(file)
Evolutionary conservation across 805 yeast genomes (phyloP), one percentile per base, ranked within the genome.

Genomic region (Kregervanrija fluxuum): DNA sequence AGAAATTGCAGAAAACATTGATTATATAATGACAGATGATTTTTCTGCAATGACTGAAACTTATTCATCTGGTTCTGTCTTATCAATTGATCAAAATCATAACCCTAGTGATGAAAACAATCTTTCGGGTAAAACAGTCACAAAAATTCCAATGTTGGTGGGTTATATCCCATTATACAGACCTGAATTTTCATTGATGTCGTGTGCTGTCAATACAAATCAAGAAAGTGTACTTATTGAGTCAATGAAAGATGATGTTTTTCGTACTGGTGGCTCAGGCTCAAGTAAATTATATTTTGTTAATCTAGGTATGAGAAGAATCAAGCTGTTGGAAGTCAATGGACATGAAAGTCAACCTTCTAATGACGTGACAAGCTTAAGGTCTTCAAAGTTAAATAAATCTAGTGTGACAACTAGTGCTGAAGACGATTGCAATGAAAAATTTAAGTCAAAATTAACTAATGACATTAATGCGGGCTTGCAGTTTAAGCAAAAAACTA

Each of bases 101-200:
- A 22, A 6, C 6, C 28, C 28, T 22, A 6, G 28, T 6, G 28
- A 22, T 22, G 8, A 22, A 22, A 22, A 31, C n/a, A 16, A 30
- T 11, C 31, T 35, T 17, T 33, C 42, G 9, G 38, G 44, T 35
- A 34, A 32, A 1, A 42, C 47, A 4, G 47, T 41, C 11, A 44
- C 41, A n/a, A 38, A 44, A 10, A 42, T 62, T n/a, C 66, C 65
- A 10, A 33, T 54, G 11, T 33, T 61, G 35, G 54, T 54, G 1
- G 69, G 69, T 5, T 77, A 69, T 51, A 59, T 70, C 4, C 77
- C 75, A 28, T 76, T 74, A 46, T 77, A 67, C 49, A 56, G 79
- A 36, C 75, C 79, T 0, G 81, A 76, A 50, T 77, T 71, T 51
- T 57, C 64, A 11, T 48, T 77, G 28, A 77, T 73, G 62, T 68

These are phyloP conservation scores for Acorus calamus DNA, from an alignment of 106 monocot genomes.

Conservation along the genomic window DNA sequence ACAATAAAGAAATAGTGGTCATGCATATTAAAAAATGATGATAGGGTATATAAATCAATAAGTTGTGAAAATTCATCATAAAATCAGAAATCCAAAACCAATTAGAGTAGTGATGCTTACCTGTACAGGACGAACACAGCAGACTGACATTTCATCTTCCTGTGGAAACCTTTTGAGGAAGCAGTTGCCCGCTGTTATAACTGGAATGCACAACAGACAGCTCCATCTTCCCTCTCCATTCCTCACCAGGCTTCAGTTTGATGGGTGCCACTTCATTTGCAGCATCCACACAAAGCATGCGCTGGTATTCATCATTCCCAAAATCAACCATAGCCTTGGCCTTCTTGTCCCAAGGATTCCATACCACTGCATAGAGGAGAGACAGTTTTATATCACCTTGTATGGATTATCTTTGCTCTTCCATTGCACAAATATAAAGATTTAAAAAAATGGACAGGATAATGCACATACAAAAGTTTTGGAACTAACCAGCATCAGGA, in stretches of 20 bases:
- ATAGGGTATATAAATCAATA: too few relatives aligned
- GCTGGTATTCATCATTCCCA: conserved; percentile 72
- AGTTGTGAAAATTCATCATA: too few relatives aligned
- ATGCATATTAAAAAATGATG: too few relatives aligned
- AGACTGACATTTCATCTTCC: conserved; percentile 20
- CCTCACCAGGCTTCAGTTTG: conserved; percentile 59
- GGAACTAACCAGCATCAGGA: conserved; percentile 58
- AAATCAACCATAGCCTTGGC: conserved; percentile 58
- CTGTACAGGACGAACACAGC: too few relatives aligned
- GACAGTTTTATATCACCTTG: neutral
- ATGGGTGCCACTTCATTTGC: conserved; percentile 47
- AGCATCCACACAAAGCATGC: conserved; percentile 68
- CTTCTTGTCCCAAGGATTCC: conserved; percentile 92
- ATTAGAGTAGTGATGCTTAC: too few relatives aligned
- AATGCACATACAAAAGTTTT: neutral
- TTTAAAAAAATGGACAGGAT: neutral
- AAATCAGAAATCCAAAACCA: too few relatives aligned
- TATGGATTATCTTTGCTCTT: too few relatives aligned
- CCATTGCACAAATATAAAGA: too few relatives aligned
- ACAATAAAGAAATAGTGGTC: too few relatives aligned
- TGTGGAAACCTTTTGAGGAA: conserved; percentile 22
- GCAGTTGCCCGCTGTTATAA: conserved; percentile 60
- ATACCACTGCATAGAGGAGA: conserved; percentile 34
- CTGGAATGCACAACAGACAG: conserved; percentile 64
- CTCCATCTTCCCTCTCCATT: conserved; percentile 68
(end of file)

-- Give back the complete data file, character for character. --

Evolutionary conservation across 805 yeast genomes (phyloP), one percentile per base, ranked within the genome.

Genomic region (Kregervanrija fluxuum): DNA sequence AGAAATTGCAGAAAACATTGATTATATAATGACAGATGATTTTTCTGCAATGACTGAAACTTATTCATCTGGTTCTGTCTTATCAATTGATCAAAATCATAACCCTAGTGATGAAAACAATCTTTCGGGTAAAACAGTCACAAAAATTCCAATGTTGGTGGGTTATATCCCATTATACAGACCTGAATTTTCATTGATGTCGTGTGCTGTCAATACAAATCAAGAAAGTGTACTTATTGAGTCAATGAAAGATGATGTTTTTCGTACTGGTGGCTCAGGCTCAAGTAAATTATATTTTGTTAATCTAGGTATGAGAAGAATCAAGCTGTTGGAAGTCAATGGACATGAAAGTCAACCTTCTAATGACGTGACAAGCTTAAGGTCTTCAAAGTTAAATAAATCTAGTGTGACAACTAGTGCTGAAGACGATTGCAATGAAAAATTTAAGTCAAAATTAACTAATGACATTAATGCGGGCTTGCAGTTTAAGCAAAAAACTA

Each of bases 101-200:
- A 22, A 6, C 6, C 28, C 28, T 22, A 6, G 28, T 6, G 28
- A 22, T 22, G 8, A 22, A 22, A 22, A 31, C n/a, A 16, A 30
- T 11, C 31, T 35, T 17, T 33, C 42, G 9, G 38, G 44, T 35
- A 34, A 32, A 1, A 42, C 47, A 4, G 47, T 41, C 11, A 44
- C 41, A n/a, A 38, A 44, A 10, A 42, T 62, T n/a, C 66, C 65
- A 10, A 33, T 54, G 11, T 33, T 61, G 35, G 54, T 54, G 1
- G 69, G 69, T 5, T 77, A 69, T 51, A 59, T 70, C 4, C 77
- C 75, A 28, T 76, T 74, A 46, T 77, A 67, C 49, A 56, G 79
- A 36, C 75, C 79, T 0, G 81, A 76, A 50, T 77, T 71, T 51
- T 57, C 64, A 11, T 48, T 77, G 28, A 77, T 73, G 62, T 68

These are phyloP conservation scores for Acorus calamus DNA, from an alignment of 106 monocot genomes.

Conservation along the genomic window DNA sequence ACAATAAAGAAATAGTGGTCATGCATATTAAAAAATGATGATAGGGTATATAAATCAATAAGTTGTGAAAATTCATCATAAAATCAGAAATCCAAAACCAATTAGAGTAGTGATGCTTACCTGTACAGGACGAACACAGCAGACTGACATTTCATCTTCCTGTGGAAACCTTTTGAGGAAGCAGTTGCCCGCTGTTATAACTGGAATGCACAACAGACAGCTCCATCTTCCCTCTCCATTCCTCACCAGGCTTCAGTTTGATGGGTGCCACTTCATTTGCAGCATCCACACAAAGCATGCGCTGGTATTCATCATTCCCAAAATCAACCATAGCCTTGGCCTTCTTGTCCCAAGGATTCCATACCACTGCATAGAGGAGAGACAGTTTTATATCACCTTGTATGGATTATCTTTGCTCTTCCATTGCACAAATATAAAGATTTAAAAAAATGGACAGGATAATGCACATACAAAAGTTTTGGAACTAACCAGCATCAGGA, in stretches of 20 bases:
- ATAGGGTATATAAATCAATA: too few relatives aligned
- GCTGGTATTCATCATTCCCA: conserved; percentile 72
- AGTTGTGAAAATTCATCATA: too few relatives aligned
- ATGCATATTAAAAAATGATG: too few relatives aligned
- AGACTGACATTTCATCTTCC: conserved; percentile 20
- CCTCACCAGGCTTCAGTTTG: conserved; percentile 59
- GGAACTAACCAGCATCAGGA: conserved; percentile 58
- AAATCAACCATAGCCTTGGC: conserved; percentile 58
- CTGTACAGGACGAACACAGC: too few relatives aligned
- GACAGTTTTATATCACCTTG: neutral
- ATGGGTGCCACTTCATTTGC: conserved; percentile 47
- AGCATCCACACAAAGCATGC: conserved; percentile 68
- CTTCTTGTCCCAAGGATTCC: conserved; percentile 92
- ATTAGAGTAGTGATGCTTAC: too few relatives aligned
- AATGCACATACAAAAGTTTT: neutral
- TTTAAAAAAATGGACAGGAT: neutral
- AAATCAGAAATCCAAAACCA: too few relatives aligned
- TATGGATTATCTTTGCTCTT: too few relatives aligned
- CCATTGCACAAATATAAAGA: too few relatives aligned
- ACAATAAAGAAATAGTGGTC: too few relatives aligned
- TGTGGAAACCTTTTGAGGAA: conserved; percentile 22
- GCAGTTGCCCGCTGTTATAA: conserved; percentile 60
- ATACCACTGCATAGAGGAGA: conserved; percentile 34
- CTGGAATGCACAACAGACAG: conserved; percentile 64
- CTCCATCTTCCCTCTCCATT: conserved; percentile 68